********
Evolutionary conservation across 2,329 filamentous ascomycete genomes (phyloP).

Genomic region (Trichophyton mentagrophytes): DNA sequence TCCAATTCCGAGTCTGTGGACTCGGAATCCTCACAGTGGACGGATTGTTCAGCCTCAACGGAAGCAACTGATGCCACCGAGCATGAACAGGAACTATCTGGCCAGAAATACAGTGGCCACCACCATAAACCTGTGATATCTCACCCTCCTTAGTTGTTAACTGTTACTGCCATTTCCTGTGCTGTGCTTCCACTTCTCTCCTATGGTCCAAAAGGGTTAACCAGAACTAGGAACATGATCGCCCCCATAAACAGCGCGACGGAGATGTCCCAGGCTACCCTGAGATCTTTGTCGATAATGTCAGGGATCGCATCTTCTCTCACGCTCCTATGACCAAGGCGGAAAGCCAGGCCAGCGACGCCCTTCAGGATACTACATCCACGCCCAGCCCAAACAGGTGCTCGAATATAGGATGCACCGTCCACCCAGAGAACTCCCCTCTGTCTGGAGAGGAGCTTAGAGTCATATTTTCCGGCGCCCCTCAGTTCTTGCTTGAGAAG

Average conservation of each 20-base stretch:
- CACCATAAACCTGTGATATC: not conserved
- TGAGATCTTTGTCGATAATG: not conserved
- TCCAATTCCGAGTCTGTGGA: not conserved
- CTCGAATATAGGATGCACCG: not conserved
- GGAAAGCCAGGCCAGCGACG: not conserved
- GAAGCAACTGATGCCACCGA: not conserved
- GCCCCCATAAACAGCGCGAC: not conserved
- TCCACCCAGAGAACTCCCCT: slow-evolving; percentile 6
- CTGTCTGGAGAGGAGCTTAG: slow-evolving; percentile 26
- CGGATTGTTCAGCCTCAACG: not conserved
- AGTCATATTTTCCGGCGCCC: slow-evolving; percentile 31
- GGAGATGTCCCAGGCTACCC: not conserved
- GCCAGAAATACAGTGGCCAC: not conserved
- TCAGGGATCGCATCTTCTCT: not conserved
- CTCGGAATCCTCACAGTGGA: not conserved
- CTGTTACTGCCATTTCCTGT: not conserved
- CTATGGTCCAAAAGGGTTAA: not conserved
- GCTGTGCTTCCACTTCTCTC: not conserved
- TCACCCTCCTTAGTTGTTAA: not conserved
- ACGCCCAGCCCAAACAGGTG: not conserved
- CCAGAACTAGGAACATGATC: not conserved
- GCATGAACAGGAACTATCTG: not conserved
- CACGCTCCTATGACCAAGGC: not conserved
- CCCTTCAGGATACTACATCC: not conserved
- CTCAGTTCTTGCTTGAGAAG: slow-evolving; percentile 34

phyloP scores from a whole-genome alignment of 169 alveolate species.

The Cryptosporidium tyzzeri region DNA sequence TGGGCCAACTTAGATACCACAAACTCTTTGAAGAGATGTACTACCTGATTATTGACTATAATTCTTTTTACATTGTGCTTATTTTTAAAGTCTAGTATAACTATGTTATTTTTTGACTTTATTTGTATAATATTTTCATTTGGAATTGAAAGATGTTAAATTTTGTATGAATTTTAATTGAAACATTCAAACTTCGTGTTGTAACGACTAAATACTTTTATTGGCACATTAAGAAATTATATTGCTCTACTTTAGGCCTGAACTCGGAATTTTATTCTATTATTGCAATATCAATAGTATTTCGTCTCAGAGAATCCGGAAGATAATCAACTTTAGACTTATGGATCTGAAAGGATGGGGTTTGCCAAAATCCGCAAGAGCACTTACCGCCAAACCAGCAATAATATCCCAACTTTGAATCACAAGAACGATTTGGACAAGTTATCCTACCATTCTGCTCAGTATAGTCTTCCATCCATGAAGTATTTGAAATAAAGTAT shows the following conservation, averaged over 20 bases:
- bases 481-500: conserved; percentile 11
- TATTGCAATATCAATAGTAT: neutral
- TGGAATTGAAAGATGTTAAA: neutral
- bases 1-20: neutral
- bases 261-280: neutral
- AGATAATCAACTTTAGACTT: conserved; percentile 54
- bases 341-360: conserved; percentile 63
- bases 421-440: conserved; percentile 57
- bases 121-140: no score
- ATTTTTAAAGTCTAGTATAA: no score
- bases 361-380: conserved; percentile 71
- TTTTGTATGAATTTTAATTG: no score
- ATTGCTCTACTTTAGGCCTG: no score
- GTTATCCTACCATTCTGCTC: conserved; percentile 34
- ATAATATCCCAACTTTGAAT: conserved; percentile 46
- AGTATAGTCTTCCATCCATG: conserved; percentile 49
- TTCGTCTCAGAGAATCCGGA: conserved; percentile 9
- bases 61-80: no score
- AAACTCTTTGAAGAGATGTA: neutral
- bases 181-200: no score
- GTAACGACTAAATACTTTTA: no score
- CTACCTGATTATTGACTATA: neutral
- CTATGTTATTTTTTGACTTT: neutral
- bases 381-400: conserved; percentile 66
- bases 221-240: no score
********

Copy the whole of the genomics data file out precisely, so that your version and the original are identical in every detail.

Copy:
Evolutionary conservation across 2,329 filamentous ascomycete genomes (phyloP).

Genomic region (Trichophyton mentagrophytes): DNA sequence TCCAATTCCGAGTCTGTGGACTCGGAATCCTCACAGTGGACGGATTGTTCAGCCTCAACGGAAGCAACTGATGCCACCGAGCATGAACAGGAACTATCTGGCCAGAAATACAGTGGCCACCACCATAAACCTGTGATATCTCACCCTCCTTAGTTGTTAACTGTTACTGCCATTTCCTGTGCTGTGCTTCCACTTCTCTCCTATGGTCCAAAAGGGTTAACCAGAACTAGGAACATGATCGCCCCCATAAACAGCGCGACGGAGATGTCCCAGGCTACCCTGAGATCTTTGTCGATAATGTCAGGGATCGCATCTTCTCTCACGCTCCTATGACCAAGGCGGAAAGCCAGGCCAGCGACGCCCTTCAGGATACTACATCCACGCCCAGCCCAAACAGGTGCTCGAATATAGGATGCACCGTCCACCCAGAGAACTCCCCTCTGTCTGGAGAGGAGCTTAGAGTCATATTTTCCGGCGCCCCTCAGTTCTTGCTTGAGAAG

Average conservation of each 20-base stretch:
- CACCATAAACCTGTGATATC: not conserved
- TGAGATCTTTGTCGATAATG: not conserved
- TCCAATTCCGAGTCTGTGGA: not conserved
- CTCGAATATAGGATGCACCG: not conserved
- GGAAAGCCAGGCCAGCGACG: not conserved
- GAAGCAACTGATGCCACCGA: not conserved
- GCCCCCATAAACAGCGCGAC: not conserved
- TCCACCCAGAGAACTCCCCT: slow-evolving; percentile 6
- CTGTCTGGAGAGGAGCTTAG: slow-evolving; percentile 26
- CGGATTGTTCAGCCTCAACG: not conserved
- AGTCATATTTTCCGGCGCCC: slow-evolving; percentile 31
- GGAGATGTCCCAGGCTACCC: not conserved
- GCCAGAAATACAGTGGCCAC: not conserved
- TCAGGGATCGCATCTTCTCT: not conserved
- CTCGGAATCCTCACAGTGGA: not conserved
- CTGTTACTGCCATTTCCTGT: not conserved
- CTATGGTCCAAAAGGGTTAA: not conserved
- GCTGTGCTTCCACTTCTCTC: not conserved
- TCACCCTCCTTAGTTGTTAA: not conserved
- ACGCCCAGCCCAAACAGGTG: not conserved
- CCAGAACTAGGAACATGATC: not conserved
- GCATGAACAGGAACTATCTG: not conserved
- CACGCTCCTATGACCAAGGC: not conserved
- CCCTTCAGGATACTACATCC: not conserved
- CTCAGTTCTTGCTTGAGAAG: slow-evolving; percentile 34

phyloP scores from a whole-genome alignment of 169 alveolate species.

The Cryptosporidium tyzzeri region DNA sequence TGGGCCAACTTAGATACCACAAACTCTTTGAAGAGATGTACTACCTGATTATTGACTATAATTCTTTTTACATTGTGCTTATTTTTAAAGTCTAGTATAACTATGTTATTTTTTGACTTTATTTGTATAATATTTTCATTTGGAATTGAAAGATGTTAAATTTTGTATGAATTTTAATTGAAACATTCAAACTTCGTGTTGTAACGACTAAATACTTTTATTGGCACATTAAGAAATTATATTGCTCTACTTTAGGCCTGAACTCGGAATTTTATTCTATTATTGCAATATCAATAGTATTTCGTCTCAGAGAATCCGGAAGATAATCAACTTTAGACTTATGGATCTGAAAGGATGGGGTTTGCCAAAATCCGCAAGAGCACTTACCGCCAAACCAGCAATAATATCCCAACTTTGAATCACAAGAACGATTTGGACAAGTTATCCTACCATTCTGCTCAGTATAGTCTTCCATCCATGAAGTATTTGAAATAAAGTAT shows the following conservation, averaged over 20 bases:
- bases 481-500: conserved; percentile 11
- TATTGCAATATCAATAGTAT: neutral
- TGGAATTGAAAGATGTTAAA: neutral
- bases 1-20: neutral
- bases 261-280: neutral
- AGATAATCAACTTTAGACTT: conserved; percentile 54
- bases 341-360: conserved; percentile 63
- bases 421-440: conserved; percentile 57
- bases 121-140: no score
- ATTTTTAAAGTCTAGTATAA: no score
- bases 361-380: conserved; percentile 71
- TTTTGTATGAATTTTAATTG: no score
- ATTGCTCTACTTTAGGCCTG: no score
- GTTATCCTACCATTCTGCTC: conserved; percentile 34
- ATAATATCCCAACTTTGAAT: conserved; percentile 46
- AGTATAGTCTTCCATCCATG: conserved; percentile 49
- TTCGTCTCAGAGAATCCGGA: conserved; percentile 9
- bases 61-80: no score
- AAACTCTTTGAAGAGATGTA: neutral
- bases 181-200: no score
- GTAACGACTAAATACTTTTA: no score
- CTACCTGATTATTGACTATA: neutral
- CTATGTTATTTTTTGACTTT: neutral
- bases 381-400: conserved; percentile 66
- bases 221-240: no score